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Science News Digest - 18 December 2012

A special seasonal edition of the Science News Digest looks at some of the festive stories in the news this week. Scientists trying to crack the Christmas tree genome share their progress, we look at the impact of the poor summer weather on Christmas crops, and we finally find out why Rudolph’s nose is red! The digest will return early in the New Year, until then, the British Science Association would like to wish everyone a very happy Christmas, and a science-filled 2013.

Cracking the Christmas code…

Whilst for some, it’s a cheerful sight that epitomises the festive season, for the scientists across the world trying to sequence its genome, the Christmas tree may induce very different emotions.  This mammoth task is being dealt with by teams around the world, but has proved to be no easy ride. The Norway spruce, a firm favourite from amongst the conifers, has a genome six time longer than a humans. It is only estimated to have 35,000-40,000 genes however, compared to 23,000 in humans – the difference in length can be accounted for by the large amounts of non-gene DNA, bulking out the genome.

After recent preliminary sequences were releases earlier this year in the US and Canada, a Swedish team is making advances in its work to describe the entire Norway spruce Genome.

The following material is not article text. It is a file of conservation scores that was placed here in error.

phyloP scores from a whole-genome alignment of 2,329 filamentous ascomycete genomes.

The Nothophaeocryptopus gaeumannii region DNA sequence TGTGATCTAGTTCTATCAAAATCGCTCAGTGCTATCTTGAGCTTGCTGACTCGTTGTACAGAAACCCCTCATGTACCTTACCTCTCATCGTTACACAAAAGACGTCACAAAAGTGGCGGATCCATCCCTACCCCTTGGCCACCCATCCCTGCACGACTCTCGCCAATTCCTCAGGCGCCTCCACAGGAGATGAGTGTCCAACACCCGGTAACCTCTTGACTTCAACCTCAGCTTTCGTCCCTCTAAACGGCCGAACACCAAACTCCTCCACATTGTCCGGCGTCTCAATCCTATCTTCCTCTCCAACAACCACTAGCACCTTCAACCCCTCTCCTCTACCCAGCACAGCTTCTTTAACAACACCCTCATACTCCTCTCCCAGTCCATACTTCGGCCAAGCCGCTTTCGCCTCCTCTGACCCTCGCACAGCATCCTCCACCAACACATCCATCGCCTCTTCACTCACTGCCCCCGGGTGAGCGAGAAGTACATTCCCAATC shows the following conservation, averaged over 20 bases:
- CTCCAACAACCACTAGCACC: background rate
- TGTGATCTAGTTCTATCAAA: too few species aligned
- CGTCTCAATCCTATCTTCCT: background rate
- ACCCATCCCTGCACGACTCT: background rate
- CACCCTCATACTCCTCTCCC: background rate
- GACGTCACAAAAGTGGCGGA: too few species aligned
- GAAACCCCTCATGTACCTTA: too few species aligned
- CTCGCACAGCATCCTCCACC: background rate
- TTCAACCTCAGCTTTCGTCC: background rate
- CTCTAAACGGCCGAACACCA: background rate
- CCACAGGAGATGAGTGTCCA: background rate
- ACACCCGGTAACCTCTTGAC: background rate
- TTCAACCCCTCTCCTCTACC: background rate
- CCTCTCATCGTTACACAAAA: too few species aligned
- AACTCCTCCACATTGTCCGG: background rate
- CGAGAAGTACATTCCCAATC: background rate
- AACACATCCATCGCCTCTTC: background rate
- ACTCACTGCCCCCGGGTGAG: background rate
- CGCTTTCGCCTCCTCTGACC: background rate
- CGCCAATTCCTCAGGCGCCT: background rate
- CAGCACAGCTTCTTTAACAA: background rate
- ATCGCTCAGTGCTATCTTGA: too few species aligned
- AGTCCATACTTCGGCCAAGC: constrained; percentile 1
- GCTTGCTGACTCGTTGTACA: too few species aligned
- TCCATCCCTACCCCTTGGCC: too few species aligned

"Until just a few years ago, the idea of sequencing even a single conifer genome seemed impossible," said John MacKay of the University of Laval in Quebec City, speaking to the Guardian who co-directs a multi-institution Canadian project working on the white spruce. The new technologies changed that, he said.

Although the process of sequencing small sections of DNA has become much quicker and cheaper in recent years, the task of re-assembling these sections back in to the long DNA sequences is still an extremely challenging task in conifers, as their sequences contain so much repetition.

The scientists believe that uncovering the genetic code will have many-fold benefits, including allowing breeders to selectively breed trees with the most desirable qualities .(our staff rated a tree which never lost its needles, no matter how much your cat jumped on it, as the most desirable property a tree could have.) Further to this though, it may allow forest managers to select the best varieties to plant to adapt to climate change in coming decades.

As for the Swedish project on Norway spruce, Par Ingvarsson of Umea University in Sweden, who is leading the Norway spruce project. said its results will be made public early next year. The 2 million DNA pieces have captured most of the estimated 35,000 to 40,000 genes in the tree, even if researchers don't know yet, where those genes go in the overall genome sequence.

Summer storms and small sprouts…

After a distinctly underwhelming summer, weather-wise, it may not come as a surprise that Britain’s crops have suffered from the effects of excess rainfall. The BBC offer an explanation as to why some Christmas staples have suffered so much, and why shoppers may feel the effect.